Huculak Brings More Than Fists To Bakersfield

By Mike Griffith
Californian Staff Writer
The Bakersfield Californian

BAKERSFIELD, Calif. – It took Bob Bartlett more than a year, but he finally lured a hometown boy to the Bakersfield Condors.

That is, a native of Bartlett’s home town of Lethbridge, Alberta.

Bartlett, Director of Hockey Operation for the Condors, sought the services of Liam Huculak when he finished a four-year collegiate career at Colgate in 2007 but the 6-foot-5, 220-pound power forward decided to start his pro career in Idaho, only to be traded to Columbia, S.C. after just two games.

When Columbia requested and was granted a voluntary suspension for 2008-09 one of the first calls Huculak received came from Bartlett, who was once again trying to convince him to play in Bakersfield.

This time the sales pitch, which included the fact that the Condors were now the ECHL affiliate of the Anaheim Ducks, worked.

“I heard great things about the organization and with Bakersfield being an affiliate for Anaheim I think it’s a good opportunity for me,” Huculak said of what sealed the deal this time. “Obviously, I want to work my way up and move up in hockey and I think Bakersfield is a good place to do that.”

Bartlett has kept an eye on Huculak for more than a dozen years.

“Actually, he was a student at my brother’s junior high school,” Bartlett said. “We used to talk about him when he was 12, 13 years old. Lethbridge is a small enough city, you keep track of players.

“He was one of the first guys we set our sights on and started phoning him. We were looking for his toughness, but the good thing is he can play as well. That makes a big difference.”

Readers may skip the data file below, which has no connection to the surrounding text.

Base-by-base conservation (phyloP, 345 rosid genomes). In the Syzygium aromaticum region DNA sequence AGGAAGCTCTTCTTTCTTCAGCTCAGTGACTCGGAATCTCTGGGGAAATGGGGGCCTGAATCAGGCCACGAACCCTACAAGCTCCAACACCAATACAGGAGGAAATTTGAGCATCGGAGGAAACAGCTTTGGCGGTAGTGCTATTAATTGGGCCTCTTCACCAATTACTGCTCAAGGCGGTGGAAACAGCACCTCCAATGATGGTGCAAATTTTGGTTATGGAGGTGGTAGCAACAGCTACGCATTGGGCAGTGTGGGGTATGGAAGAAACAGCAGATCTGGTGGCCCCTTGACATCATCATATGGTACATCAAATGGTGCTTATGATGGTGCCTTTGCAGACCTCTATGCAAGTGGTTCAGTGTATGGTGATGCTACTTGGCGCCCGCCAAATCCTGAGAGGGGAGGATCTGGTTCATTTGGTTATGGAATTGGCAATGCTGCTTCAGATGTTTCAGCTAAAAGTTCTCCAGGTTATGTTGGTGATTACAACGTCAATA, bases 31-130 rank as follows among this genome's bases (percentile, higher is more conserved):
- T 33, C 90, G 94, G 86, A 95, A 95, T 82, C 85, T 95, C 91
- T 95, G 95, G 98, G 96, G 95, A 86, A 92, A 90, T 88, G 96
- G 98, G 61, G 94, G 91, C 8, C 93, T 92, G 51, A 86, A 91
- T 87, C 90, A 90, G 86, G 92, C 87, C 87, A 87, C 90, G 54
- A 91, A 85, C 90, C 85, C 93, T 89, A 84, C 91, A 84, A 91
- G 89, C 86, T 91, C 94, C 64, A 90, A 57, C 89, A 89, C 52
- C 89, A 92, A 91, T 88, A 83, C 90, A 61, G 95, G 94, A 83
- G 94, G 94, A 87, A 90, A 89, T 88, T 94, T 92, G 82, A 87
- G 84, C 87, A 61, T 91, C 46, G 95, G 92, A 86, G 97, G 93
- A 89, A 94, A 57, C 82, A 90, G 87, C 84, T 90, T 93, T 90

Huculak is a guy one will notice on the ice, not so much on the score sheet.

During four years at Colgate he had a total of 17 points in 133 games. Yet, he was an assistant captain as a junior and captain as a senior.

Last season he racked up 16 points in 55 games and 100 minutes in penalties.

“I’m a third-line grinder, a power forward,” Huculak said of his role. “Offensive has never really been my thing but I try to chip in a few points. (Scoring) is a bonus, obviously. My job is to forecheck hard, crash and bang the other team.”

A role Condors coach Marty Raymond expects Huculak to perform well.

“Liam is the guy we probably didn’t have here over the last two or three years,” Raymond said. “The guy who can play the game, be physical, hit hard and, if given a chance, will fight anybody he has to.

“His goal, No. 1, is to get to the American League, so he certainly is driven. I don’t have to tell him anything. He’s also a great guy in the room. Guys love him. Over the course of a long season he’s going to be an important player.”

Although fighting is not allowed in college, Huculak proved a willing participant during his rookie pro season.

“I think I had 18 fighting majors last year, it was a different transition for me,” Huculak said. “I fought a bit in junior. Obviously, with my size and the way I play it’s going to happen and I don’t mind it.

“I wouldn’t consider myself just a fighter. There’s really not room for just that in the game any more. You have to be able to play now.”

Huculak has three fighting majors through the first five games.

“I’m willing to help pump the team up,” he said of dropping the gloves. “It’s going to happen. The way I play I expect it.”

What one might not expect is the tough guy has a soft side. He’s been labeled a goof in the dressing room and is a bit of a ham. He majored in environmental geography with a minor in theater.

As a senior he was in a one-act play, The Dishwashers, and he’s already been in one television commercial for the Condors.

“It was a small theater (at Colgate) but the whole hockey team was there watching. It was nerve-wracking for sure,” he said of his acting debut.

As for the television commercials, Huculak said those were easy and he looked forward to doing more of them.

“I’m a natural,” he said with a laugh.